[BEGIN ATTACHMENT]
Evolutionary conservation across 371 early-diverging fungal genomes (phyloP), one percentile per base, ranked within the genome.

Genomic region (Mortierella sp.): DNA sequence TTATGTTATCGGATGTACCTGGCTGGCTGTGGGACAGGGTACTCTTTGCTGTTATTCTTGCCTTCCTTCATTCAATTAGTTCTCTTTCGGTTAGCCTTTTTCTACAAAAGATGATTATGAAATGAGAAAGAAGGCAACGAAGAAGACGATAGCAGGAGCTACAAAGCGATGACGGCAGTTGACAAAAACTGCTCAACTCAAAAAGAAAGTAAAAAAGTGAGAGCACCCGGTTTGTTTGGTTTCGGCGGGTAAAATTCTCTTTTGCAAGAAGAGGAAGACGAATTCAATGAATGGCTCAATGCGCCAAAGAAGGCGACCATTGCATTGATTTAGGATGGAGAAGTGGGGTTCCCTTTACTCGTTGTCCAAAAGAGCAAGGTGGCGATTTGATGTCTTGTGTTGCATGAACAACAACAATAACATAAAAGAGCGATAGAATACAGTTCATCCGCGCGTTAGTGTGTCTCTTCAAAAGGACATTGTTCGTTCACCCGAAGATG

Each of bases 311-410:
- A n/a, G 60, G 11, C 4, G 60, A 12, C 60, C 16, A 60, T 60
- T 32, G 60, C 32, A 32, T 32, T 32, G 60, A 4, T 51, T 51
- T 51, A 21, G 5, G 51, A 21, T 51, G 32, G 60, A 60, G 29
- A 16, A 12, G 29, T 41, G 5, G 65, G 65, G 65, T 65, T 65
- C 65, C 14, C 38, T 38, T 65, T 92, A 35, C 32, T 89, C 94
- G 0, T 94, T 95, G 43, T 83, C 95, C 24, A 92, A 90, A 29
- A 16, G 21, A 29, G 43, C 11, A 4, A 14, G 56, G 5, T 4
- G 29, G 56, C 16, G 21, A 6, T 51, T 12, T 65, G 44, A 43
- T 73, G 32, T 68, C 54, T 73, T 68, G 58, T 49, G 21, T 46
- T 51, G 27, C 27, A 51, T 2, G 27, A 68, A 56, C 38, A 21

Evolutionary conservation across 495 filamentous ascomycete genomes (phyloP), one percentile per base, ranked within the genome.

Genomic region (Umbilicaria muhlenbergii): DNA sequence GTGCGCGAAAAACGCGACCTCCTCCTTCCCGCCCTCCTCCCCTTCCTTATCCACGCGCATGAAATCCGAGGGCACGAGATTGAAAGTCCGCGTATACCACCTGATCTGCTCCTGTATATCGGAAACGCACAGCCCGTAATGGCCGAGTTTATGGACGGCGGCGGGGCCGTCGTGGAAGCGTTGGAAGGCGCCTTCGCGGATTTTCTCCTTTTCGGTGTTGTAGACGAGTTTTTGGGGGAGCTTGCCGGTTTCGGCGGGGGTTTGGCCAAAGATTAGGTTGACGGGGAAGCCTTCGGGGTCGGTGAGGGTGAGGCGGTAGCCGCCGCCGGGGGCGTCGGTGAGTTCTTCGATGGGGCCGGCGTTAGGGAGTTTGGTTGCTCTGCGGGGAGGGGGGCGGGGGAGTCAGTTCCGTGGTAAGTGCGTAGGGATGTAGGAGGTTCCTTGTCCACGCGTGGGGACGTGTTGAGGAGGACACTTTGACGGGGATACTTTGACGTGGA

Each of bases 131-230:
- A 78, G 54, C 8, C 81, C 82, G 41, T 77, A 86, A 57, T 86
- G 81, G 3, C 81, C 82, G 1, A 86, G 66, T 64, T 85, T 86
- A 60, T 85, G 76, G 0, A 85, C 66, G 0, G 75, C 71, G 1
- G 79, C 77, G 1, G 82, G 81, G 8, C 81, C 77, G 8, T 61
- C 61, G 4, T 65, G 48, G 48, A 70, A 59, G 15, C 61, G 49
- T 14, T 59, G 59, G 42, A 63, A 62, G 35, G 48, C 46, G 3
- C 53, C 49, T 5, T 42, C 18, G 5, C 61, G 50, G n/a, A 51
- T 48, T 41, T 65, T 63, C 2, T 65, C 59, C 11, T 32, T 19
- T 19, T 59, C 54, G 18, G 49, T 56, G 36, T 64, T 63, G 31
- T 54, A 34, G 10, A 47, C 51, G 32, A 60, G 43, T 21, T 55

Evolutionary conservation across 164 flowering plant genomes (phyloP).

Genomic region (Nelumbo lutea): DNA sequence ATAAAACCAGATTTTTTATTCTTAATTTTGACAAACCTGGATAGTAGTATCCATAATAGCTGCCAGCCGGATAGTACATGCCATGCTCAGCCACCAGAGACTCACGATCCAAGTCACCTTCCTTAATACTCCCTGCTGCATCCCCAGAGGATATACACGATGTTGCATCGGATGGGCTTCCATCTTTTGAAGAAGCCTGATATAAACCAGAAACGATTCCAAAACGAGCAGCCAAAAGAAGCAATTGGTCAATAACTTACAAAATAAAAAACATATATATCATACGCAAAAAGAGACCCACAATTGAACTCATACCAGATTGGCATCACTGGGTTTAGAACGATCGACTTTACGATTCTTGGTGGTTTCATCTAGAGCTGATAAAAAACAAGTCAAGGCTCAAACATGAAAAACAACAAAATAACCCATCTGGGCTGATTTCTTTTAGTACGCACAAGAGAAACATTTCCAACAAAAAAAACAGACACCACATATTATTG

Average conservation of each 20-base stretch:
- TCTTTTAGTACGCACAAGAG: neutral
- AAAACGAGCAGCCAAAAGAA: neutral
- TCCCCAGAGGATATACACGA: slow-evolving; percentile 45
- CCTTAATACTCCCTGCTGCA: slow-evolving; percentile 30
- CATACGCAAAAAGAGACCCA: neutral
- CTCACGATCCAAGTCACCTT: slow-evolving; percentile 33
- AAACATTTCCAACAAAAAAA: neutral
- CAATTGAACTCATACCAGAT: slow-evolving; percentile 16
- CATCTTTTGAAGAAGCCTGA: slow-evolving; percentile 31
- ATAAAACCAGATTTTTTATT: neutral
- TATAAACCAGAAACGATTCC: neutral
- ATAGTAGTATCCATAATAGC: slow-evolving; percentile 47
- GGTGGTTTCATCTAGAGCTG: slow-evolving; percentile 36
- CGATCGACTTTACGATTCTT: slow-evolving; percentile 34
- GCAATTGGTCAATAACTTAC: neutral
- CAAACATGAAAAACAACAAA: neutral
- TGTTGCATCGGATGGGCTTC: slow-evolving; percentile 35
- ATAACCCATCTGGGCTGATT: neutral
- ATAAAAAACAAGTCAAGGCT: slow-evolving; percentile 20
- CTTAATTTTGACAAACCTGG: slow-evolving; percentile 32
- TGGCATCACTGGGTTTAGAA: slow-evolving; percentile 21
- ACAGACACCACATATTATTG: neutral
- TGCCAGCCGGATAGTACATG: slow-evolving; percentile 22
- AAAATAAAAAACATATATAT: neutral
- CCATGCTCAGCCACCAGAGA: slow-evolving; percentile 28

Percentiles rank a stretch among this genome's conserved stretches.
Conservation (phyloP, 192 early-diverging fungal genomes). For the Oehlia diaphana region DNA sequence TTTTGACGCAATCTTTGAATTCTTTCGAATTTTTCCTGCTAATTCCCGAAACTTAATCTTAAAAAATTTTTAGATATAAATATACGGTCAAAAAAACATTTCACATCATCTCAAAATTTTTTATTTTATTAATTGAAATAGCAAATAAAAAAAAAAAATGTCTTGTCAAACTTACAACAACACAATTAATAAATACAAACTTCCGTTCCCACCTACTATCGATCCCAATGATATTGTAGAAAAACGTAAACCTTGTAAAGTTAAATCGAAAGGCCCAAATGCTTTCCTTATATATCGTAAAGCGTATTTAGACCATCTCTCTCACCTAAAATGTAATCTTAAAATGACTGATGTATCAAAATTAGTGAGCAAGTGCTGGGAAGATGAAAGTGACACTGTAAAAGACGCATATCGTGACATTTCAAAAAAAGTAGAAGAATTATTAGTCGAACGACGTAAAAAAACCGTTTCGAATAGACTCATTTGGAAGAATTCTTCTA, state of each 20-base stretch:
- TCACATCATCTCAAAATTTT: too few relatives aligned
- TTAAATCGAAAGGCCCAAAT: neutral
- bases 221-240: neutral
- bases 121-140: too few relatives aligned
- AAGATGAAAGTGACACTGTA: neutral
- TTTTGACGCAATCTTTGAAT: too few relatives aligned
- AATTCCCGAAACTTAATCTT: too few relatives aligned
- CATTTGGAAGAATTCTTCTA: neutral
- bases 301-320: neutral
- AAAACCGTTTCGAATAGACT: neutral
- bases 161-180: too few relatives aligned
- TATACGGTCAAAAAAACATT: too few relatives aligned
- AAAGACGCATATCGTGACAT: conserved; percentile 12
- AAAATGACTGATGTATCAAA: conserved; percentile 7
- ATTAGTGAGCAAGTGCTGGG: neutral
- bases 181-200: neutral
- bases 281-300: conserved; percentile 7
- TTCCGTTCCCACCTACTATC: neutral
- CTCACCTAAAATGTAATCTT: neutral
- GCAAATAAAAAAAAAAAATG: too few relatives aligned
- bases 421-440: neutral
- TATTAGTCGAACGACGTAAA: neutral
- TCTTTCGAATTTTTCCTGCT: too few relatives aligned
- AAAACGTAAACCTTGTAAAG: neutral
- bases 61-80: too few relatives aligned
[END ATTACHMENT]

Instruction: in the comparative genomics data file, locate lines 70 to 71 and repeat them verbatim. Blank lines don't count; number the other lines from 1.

- AAAATGACTGATGTATCAAA: conserved; percentile 7
- ATTAGTGAGCAAGTGCTGGG: neutral